I wondered about the pugilistic abilities of both professors when Professor Finkelstein declared that it was not possible to write large systems which are beautiful. Wriggle room around the definition of “large” saved the evening and kept the peace.

    What is difficult in computing?

    The epithet by Phil Karlton that “There are only two hard problems in Computer Science: cache invalidation and naming things” was the basis of the next question.

    Professor Knuth’s response was to sigh “If only.” and hold up the latest tome in his “Art of Computer Science”. He told us that even though it did not have much in it about naming things or cache invalidation it is not an easy book but it could have been a lot harder .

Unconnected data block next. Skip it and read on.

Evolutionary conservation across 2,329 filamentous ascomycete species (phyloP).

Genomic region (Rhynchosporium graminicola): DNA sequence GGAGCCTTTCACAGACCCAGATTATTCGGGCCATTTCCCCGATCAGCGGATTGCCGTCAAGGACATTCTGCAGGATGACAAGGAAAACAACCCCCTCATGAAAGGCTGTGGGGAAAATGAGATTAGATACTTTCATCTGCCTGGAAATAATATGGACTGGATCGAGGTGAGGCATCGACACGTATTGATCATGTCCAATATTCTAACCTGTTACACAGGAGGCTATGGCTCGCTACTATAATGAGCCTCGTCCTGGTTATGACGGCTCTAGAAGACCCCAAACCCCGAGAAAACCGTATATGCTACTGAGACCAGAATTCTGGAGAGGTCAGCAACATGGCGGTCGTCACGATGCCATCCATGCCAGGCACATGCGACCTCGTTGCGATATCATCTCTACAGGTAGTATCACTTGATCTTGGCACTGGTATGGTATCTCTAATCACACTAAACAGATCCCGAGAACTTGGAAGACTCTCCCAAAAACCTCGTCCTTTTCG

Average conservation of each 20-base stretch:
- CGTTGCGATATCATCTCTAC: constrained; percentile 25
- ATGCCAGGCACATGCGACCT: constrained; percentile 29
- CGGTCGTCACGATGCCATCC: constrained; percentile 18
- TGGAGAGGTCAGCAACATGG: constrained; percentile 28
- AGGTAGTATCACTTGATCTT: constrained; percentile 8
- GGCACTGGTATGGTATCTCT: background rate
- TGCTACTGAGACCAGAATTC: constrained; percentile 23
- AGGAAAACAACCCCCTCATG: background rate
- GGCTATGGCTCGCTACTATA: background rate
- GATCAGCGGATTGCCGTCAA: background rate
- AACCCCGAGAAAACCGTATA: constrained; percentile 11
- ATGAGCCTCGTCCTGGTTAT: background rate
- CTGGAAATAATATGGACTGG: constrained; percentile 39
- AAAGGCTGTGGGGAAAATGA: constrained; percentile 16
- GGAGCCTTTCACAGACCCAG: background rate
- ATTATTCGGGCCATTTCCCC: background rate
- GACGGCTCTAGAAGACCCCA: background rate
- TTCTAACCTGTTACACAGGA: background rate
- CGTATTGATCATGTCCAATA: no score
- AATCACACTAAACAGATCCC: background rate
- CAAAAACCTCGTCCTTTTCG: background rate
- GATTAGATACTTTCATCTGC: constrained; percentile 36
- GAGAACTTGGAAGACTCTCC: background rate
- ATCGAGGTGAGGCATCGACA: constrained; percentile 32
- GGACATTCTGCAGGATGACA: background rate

Bach the programmer?

    Bach was a master of concurrency. What programming principles are displayed in the music of the great composers?

    This question displayed knowledge of Knuth’s love of music. Wikipedia tells us that he had a hard time choosing physics over music as his major. Well, Knuth thinks what Bach displays is more maths than programming and that the music of Tchaikovsky exhibits beautiful patterns.

    Then, sublimely, he began to talk about the constraints of form. The constraints composing to particular musical form map onto the constraints of programming for specific hardware. I find myself again having to reign in my desire to just write about this beautiful thought.

    What are the trends in computer languages going to be in the next 20 years?